Rajamangala Stadium

Rajamangala National Stadium
Full name Rajamangala National Stadium
Location Bang Kapi, Bangkok, Thailand
Coordinates 13°45′20″N 100°37′20″E / 13.755417°N 100.622167°E / 13.755417; 100.622167
Public transit  ARL  Ramkhamhaeng Station
Owner Sports Authority of Thailand (SAT)
Operator Sports Authority of Thailand (SAT)
Capacity 65,000 (New Improve)
Surface Grass
Opened 1998[1]
Architect Faculty of Architecture, Chulalongkorn University
Thailand (1998–present)
1998 Asian Games
1999 ASEAN University Games opening ceremony

The Rajamangala National Stadium (Thai: ราชมังคลากีฬาสถาน; rtgs: Ratchamangkhala Kila Sathan, pronounced [râːt.t͡ɕʰā.māŋ.kʰā.lāː kīː.lāː sā.tʰǎːn]) is the national stadium of Thailand and the home stadium for the Thailand national football team. It is part of the Hua Mak Sports Complex, and is located in Hua Mak Subdistrict, Bang Kapi, Bangkok. It officially opened in 1998.


It was first used for the 1998 Asian Games in 1998 and 1999 ASEAN University Games in 1999. Since then, it has been used for many international matches and football tournaments. Most notably, for the 2007 AFC Asian Cup. Thai club sides have also used the stadium when playing in continental cup competitions. Krung Thai Bank FC (now Bangkok Glass FC) used it for AFC Champions League matches, and PEA FC and Chonburi FC have recently used it in the AFC Cup. Aside from football, it has been used for athletics, pop concerts and political rallies.

Rajamangala Stadium was designed by the Faculty of Architecture at Chulalongkorn University. The main material used in construction was concrete and therefore, though the stadium is impressive and imposing, it could never be described as beautiful. However, it is undoubtedly dramatic. The stands rise and fall like a giant, exaggerated version of Huddersfield's Galpharm Stadium. At each end are quite narrow tiers of seats but the tiers rise and rise as they move round the sides until they peak level with the half-way line. From an aesthetic point of view, the stadium is best viewed from a distance, preferably from the air, where the elliptical shape of the side tribunes seems particularly pronounced.

The aforementioned side tribunes are designated 'East' and 'West'. 'East' is the uncovered popular side; 'West' is the covered side where the more expensive seats are. The two ends are designated 'North' and 'South'. 'North' is the more popular of the two. It's where the more vocal and colourful elements of the Thai support congregate.

The capacity of the stadium is 65,000. When the stadium first opened the capacity was 80,000. But plastic seats were installed on the North, South and East sides, where previously there had been bare concrete steps, in readiness for the 2007 AFC Asian Cup.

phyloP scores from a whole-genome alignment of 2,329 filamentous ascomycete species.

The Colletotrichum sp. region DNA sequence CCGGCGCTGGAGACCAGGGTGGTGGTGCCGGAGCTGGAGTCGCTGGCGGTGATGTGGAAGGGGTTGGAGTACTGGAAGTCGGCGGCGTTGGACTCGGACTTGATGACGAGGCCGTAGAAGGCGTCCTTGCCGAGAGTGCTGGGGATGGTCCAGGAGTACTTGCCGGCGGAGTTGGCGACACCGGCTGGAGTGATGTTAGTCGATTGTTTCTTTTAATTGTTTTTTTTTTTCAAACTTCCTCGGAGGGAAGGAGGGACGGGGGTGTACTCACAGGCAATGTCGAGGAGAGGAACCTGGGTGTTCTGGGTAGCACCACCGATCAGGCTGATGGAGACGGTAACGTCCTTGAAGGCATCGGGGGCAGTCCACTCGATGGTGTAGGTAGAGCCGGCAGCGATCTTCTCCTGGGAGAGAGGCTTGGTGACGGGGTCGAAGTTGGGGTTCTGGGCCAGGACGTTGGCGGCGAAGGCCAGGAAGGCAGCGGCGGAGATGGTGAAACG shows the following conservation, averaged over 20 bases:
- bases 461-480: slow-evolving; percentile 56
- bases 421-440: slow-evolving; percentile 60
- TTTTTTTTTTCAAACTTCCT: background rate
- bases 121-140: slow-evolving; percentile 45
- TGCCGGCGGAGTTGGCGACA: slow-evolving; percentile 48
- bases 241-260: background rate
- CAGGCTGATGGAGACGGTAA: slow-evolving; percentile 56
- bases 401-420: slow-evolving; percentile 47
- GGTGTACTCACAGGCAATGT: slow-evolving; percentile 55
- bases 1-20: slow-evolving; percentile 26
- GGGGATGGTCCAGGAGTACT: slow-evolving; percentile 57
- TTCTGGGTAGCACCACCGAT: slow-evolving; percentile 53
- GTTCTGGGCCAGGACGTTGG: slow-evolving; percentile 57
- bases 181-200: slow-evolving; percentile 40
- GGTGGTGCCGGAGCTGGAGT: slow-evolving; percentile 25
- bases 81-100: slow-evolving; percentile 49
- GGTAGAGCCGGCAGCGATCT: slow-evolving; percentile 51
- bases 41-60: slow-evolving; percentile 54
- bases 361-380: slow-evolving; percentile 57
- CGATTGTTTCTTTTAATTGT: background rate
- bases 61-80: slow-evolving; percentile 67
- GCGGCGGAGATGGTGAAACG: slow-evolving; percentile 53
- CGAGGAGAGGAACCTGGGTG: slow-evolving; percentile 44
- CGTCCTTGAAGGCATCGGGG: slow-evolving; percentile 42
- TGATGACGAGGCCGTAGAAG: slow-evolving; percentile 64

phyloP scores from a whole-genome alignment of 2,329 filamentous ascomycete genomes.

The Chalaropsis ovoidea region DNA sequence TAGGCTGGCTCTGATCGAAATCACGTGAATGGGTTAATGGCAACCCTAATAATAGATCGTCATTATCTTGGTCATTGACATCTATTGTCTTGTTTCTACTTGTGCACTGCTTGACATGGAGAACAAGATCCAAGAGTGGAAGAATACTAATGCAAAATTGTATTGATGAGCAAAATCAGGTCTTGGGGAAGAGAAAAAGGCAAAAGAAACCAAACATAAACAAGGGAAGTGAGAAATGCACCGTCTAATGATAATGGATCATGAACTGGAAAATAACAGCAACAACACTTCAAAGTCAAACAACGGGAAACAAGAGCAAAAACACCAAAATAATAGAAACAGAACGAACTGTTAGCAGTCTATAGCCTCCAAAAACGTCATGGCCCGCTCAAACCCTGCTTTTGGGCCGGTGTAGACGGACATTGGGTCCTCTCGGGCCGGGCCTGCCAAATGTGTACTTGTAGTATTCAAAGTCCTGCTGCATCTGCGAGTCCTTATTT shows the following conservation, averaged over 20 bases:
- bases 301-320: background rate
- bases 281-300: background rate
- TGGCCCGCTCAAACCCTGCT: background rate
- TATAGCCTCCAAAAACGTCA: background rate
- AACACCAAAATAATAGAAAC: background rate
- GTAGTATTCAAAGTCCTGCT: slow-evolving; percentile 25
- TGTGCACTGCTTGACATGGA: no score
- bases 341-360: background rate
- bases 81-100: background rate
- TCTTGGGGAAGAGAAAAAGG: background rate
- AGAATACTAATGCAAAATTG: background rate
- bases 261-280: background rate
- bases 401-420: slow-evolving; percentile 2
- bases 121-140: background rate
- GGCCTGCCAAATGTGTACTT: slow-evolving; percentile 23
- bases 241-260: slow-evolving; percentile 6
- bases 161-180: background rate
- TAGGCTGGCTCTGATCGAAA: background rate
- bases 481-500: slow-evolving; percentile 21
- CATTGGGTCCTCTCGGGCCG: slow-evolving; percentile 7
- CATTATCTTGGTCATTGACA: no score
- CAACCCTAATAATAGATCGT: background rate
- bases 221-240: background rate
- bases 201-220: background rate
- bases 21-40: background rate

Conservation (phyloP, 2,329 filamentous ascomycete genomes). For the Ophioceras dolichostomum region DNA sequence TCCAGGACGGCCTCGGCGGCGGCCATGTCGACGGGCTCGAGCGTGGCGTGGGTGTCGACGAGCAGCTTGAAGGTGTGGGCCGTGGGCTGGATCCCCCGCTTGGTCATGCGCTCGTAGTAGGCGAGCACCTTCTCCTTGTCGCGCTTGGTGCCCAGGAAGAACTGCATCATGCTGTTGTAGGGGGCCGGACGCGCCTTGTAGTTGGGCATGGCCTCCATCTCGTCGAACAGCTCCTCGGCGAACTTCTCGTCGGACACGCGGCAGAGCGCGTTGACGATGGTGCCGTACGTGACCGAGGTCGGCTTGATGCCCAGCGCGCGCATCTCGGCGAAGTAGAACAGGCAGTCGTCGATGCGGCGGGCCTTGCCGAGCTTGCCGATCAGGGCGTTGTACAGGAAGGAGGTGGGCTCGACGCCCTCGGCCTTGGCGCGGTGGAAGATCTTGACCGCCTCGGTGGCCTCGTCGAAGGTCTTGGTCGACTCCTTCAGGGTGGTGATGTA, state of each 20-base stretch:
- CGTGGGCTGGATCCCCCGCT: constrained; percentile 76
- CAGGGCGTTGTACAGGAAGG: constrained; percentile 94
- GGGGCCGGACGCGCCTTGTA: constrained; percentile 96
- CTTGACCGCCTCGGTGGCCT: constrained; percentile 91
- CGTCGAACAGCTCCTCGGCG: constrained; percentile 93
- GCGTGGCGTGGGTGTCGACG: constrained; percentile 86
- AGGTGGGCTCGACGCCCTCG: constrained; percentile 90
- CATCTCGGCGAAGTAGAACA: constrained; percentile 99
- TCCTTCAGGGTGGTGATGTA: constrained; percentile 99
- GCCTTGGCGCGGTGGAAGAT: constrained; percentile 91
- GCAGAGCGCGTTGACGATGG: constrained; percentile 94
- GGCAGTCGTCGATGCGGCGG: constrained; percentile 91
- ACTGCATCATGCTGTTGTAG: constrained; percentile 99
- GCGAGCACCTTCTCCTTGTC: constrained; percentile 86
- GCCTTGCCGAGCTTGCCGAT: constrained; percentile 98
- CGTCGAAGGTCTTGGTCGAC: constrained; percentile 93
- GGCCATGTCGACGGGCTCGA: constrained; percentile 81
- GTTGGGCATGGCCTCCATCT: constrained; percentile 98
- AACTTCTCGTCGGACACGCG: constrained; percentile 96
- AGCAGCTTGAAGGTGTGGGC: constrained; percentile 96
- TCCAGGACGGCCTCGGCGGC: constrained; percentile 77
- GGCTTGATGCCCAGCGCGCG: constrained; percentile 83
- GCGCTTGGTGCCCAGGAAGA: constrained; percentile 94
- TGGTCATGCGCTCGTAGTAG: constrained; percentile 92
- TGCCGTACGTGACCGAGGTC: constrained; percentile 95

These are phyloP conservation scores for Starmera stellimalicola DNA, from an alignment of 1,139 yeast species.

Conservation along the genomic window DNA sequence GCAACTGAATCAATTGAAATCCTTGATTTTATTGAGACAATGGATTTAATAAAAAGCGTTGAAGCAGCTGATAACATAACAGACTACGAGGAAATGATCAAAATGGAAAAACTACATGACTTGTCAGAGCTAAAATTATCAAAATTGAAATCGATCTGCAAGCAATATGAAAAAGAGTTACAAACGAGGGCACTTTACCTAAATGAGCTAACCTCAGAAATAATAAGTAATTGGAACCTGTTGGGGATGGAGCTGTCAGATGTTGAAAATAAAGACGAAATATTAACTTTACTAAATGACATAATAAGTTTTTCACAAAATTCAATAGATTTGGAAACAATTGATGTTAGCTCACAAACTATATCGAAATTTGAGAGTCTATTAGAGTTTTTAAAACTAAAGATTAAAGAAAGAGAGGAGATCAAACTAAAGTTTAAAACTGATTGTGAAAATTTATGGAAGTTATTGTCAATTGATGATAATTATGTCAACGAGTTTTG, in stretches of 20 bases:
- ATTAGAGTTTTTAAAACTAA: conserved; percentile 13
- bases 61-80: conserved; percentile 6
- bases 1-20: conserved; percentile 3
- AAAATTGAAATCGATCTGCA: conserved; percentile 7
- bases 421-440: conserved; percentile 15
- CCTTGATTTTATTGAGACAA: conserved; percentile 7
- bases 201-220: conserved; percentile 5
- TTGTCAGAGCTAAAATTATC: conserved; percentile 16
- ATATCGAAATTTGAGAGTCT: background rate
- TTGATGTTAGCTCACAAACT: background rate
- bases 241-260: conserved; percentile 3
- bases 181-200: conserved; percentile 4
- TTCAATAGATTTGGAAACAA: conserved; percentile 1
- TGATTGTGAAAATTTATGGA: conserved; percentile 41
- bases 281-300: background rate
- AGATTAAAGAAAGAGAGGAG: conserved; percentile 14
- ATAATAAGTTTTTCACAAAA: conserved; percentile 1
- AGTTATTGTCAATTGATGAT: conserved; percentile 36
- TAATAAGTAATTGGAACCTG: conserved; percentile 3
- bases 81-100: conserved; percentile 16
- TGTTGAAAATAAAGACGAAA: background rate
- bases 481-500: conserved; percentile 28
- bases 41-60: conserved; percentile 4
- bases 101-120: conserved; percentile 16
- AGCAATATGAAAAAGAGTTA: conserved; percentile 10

The stadium is not served by public transport which has always been a source of frustration for fans. No Bangkok Skytrains, subway-trains or normal overground trains stop anywhere near the stadium (unlike at the Suphachalasai Stadium, which is served by the Skytrain - National Stadium Station). However, there are buses and taxis which pass fairly close to the stadium. But in 2010 Suvarnabhumi Airport Link was completed which means that the stadium is served by the City Line at - Ramkhamhaeng Station.

The stadium hosted the 2012 Race of Champions.

24 November 2013, a crowd estimated at 100,000 joined the rally around Bangkok's Democracy Monument in an anti-government protest, according to the Democrat Party, as pro-government red shirts gathered at Rajamangala Sports Stadium.

Other stadiums in Bangkok include the Thai Army Sports Stadium, the Thai-Japanese Stadium and Chulalongkorn University Stadium.


Past performances

7 April 2017: Coldplay, A Head Full of Dreams Tour



See also

External links

Wikimedia Commons has media related to Rajamangala Stadium.
Preceded by
Esprit Arena
Germany Düsseldorf
Race of Champions
Host stadium

Succeeded by
Bushy Park, Barbados
Barbados 2014
Preceded by
Yunlin County Stadium
Taiwan Dounan
AFC Women's Asian Championship
Final Venue

Succeeded by
Hindmarsh Stadium
Australia Adelaide
Preceded by
Commonwealth Stadium
FIFA U-19 Women's World Championship
Final Venue

Succeeded by
Lokomotiv Stadium
Preceded by
Bukit Jalil National Stadium
Malaysia Kuala Lumpur
Premier League Asia Trophy

Succeeded by
Hong Kong Stadium
 Hong Kong
Preceded by
İzmir Atatürk Stadium
Summer Universiade
Opening and Closing Ceremonies

Succeeded by
Belgrade Arena

Coordinates: 13°45′19.5″N 100°37′19.8″E / 13.755417°N 100.622167°E / 13.755417; 100.622167

This article is issued from Wikipedia - version of the 12/4/2016. The text is available under the Creative Commons Attribution/Share Alike but additional terms may apply for the media files.